As it happened, I dropped a little cash into the machine, punched some buttons, and it proceeded to light up and howl like some coked up R2-D2. I panicked, my drunken eyes darting hither and yon, watching for the rent-a-cops to come taze my intoxicated ass for tampering with the machine. Turns out I hit the jackpot on the penny slots, and on my first deal turned two bucks into twenty, which I promptly tipped to the bartender, thanking her for keeping my evening roofie-free. I called it a night and stumbled back across the street to the hotel.
My colitis-ridden guts usually handle booze OK, but occasionally (and especially if I’m stressed) the hard stuff will make for some excruciating pain. I woke up the next morning with a wicked hangover, and my intestines were happy to add salt and pepper to the wound (as if my life’s vision wasn’t clouded up bad enough the night BEFORE). I decided this was a good day to hit the hiking trails, to clear my mind and to meditate.
I had two prime trails I wanted to tackle. I packed my gear, loaded up with water and trail snacks and drove over a half hour to the vicinity of the first trail, where to my chagrin I was met with a “Road Closed” sign and no alternate routes. I huffed, spun the
truck around, and drove almost another half hour toward the second trail. A few miles before the trailhead, I was diverted by yet another road block. I don’t know if it was the hangover, the perturbed guts, the stress bubbling over, the general bad mojo of this whole trip . . . hell, maybe the cougar put a hex on me, but for whatever reason, then and there, I snapped.
At this point I made a choice to have what I call a conscious meltdown. Let me explain. I refer to most choices in life as “conscious” because, well, this life transformation I experienced several years back left me with an ever present awareness of the voice of my higher being, my “conscience” if you will, which I’ve affectionately come to refer to as “the Self.” I almost never just blindly lose my shit anymore. These days when I have the occasional meltdown, the Self is usually there, reminding me of what a feeble asshole I’m about to be. It says things like like “Hey, spaz, why don’t you take a breath before you speak?,” or “You’re totally allowing this other human to dictate your actions right now,” or “Why in God’s celestial name would you throw a damn flip flop at a damn mailbox?”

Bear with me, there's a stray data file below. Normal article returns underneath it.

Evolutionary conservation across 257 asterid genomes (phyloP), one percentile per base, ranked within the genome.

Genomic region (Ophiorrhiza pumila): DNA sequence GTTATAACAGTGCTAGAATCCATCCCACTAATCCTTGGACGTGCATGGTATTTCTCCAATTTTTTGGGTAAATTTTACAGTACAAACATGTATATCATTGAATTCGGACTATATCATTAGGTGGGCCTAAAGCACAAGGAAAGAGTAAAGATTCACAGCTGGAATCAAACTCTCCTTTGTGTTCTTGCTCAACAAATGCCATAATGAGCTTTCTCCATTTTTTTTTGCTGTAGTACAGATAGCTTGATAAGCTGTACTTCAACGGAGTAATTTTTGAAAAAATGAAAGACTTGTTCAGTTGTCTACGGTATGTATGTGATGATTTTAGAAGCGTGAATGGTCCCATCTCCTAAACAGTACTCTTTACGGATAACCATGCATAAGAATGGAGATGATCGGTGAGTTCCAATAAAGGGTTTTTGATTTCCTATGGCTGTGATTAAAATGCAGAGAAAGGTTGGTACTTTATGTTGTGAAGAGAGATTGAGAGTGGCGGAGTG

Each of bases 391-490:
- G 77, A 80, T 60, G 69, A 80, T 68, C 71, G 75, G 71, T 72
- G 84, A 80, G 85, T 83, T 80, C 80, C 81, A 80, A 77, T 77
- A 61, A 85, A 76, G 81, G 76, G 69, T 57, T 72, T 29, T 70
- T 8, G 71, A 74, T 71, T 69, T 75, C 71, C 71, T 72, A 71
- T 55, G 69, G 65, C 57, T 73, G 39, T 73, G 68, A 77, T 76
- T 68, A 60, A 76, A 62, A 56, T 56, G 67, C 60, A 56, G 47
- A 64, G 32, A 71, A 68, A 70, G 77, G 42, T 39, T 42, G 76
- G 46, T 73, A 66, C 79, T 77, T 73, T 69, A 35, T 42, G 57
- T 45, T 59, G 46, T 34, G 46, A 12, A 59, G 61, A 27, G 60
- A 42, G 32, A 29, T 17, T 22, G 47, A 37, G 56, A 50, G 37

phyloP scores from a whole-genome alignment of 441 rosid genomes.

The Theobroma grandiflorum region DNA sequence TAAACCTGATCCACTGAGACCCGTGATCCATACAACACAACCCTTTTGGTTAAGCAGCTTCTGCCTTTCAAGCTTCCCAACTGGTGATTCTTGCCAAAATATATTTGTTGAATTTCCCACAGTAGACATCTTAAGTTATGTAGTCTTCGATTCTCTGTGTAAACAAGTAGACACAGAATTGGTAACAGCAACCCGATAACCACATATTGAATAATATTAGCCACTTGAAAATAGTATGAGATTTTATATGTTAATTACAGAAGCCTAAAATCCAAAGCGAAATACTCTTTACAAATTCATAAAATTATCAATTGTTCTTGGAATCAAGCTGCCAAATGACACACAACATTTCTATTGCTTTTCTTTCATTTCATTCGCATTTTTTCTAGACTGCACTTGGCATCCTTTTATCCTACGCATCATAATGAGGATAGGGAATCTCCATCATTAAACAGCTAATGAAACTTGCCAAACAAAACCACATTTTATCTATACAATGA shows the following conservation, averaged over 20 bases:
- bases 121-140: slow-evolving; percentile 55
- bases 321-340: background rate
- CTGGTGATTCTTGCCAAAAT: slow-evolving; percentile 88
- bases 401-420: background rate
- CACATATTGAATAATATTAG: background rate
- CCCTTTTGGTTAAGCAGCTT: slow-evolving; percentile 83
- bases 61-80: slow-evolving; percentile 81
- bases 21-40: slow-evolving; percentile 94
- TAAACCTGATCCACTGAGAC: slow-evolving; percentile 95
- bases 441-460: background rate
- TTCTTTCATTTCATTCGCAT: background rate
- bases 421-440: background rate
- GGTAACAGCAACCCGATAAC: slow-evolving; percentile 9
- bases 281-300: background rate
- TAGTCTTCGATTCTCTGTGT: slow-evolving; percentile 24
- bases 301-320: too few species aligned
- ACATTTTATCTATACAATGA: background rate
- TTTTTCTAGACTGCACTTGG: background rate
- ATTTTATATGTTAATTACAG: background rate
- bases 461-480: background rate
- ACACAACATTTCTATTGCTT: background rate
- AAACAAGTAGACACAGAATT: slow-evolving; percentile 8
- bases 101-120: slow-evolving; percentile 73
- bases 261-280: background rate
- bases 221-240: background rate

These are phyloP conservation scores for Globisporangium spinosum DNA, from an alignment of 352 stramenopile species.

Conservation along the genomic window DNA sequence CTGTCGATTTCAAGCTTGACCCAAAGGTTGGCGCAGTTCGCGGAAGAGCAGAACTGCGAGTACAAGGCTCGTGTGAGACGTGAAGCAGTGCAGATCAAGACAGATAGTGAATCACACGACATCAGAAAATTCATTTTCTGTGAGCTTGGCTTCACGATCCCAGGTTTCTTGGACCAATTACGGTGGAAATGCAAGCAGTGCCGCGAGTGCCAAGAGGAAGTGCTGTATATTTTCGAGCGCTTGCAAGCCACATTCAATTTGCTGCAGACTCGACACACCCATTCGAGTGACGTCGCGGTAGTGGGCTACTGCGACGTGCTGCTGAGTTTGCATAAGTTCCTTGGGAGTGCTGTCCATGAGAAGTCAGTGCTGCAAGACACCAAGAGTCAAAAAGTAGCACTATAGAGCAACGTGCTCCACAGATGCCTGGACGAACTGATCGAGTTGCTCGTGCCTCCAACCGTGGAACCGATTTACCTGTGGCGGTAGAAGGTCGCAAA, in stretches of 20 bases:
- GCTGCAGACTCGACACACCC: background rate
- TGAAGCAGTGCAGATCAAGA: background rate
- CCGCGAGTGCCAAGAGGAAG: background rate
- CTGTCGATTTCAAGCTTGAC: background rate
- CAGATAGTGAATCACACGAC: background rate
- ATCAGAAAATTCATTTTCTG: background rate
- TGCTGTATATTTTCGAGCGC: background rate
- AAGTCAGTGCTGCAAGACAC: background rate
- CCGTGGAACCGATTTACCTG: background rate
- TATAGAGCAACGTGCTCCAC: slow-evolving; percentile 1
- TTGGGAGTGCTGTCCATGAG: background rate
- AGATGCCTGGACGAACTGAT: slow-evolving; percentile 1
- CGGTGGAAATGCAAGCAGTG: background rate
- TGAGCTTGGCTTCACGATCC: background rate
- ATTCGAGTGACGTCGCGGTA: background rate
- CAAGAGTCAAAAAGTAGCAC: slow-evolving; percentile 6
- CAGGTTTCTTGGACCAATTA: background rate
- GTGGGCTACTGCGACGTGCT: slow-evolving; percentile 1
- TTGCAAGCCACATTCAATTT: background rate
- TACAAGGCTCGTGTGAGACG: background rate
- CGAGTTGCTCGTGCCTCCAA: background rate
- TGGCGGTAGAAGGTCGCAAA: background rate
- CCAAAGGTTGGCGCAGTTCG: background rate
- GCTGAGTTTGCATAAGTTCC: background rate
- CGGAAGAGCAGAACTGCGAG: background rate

Anyway, when I’m acting the proverbial fool, it usually means I’m telling the Self to shut it, so that I can throw my stupid tantrum in bitter bliss. In this case, whilst the Self persistently voiced its opposition to my oncoming actions, in B.F.E. with only Mother Nature to witness, I deliberately kicked open the truck door, stomped onto a desolate highway, threw my hands toward the sky, and at the top of my lungs screamed about a forty-syllable expletive that would have made my grandpa (God rest his soul) shed a prideful tear at my ability to craft such a complex and brilliantly vile phrase. And when the vocalization had depleted all the breath from my lungs, there was silence.
I pictured a nearby mother eagle, comforting her babies in the nest: “Jesus, kids. I don’t even know what the hell. Just keep quiet and the lunatic will be gone shortly.”
And in the tranquil fallout of my nuclear verbal assault to the sky, the Self whispered softly, “See? Don’t you feel like total jackass?”
I snapped back, “Sometimes I wish you would just shut down for five seconds.”
The Self continued unfazed, “You didn’t come here to get away. You came here to run away.”
I resisted no more. My eyes glistened with the harsh truth. Grief, pain, unnecessary suffering of which I was previously unaware, manifested in the form of salty tears, soaking my face and hands. Several weeks ago with the help of a friend and mentor, I got very specific about what I wanted in life. Now, on this desolate highway, I was struck with the realization that all of my actions revolved around running away from the desired life that I had defined.
Going after what you want in life is some scary shit. For most of us, it requires mentally separating ourselves from the everyday life that, although marked by chronic dissatisfaction, is comfortable nonetheless. We clock in. We work. We clock out. We go home. We eat. We do the laundry. We do the dishes. We sleep. We go out on occasion. We travel. We repeat. It can become bland and routine. But it’s FAMILIAR. And when we’re living in fear of the changes we might need to make in order to live bigger and better lives, the everyday routine can become a perfect mechanism for escaping from our higher purpose, our best version of life. And in my case, even a road trip with enjoyable intentions can become a method of running away.
Sometimes I go back and review old posts for a mental recharge. Shortly after writing this post, I went back and reviewed “A Quick And Dirty Guide To Happiness” which outlines a method for living a life that you love. Do you have a burning desire, a higher purpose, a dream? Getting specific about what you want in life and going after it is scary, yes. But perhaps equally as scary is a life lived in safety and comfort. I’ve discovered that the feared changes required to revolutionize our lives will undoubtedly require us to step out of our comfortable routines. Let the force of your higher purpose pull you. Cheers.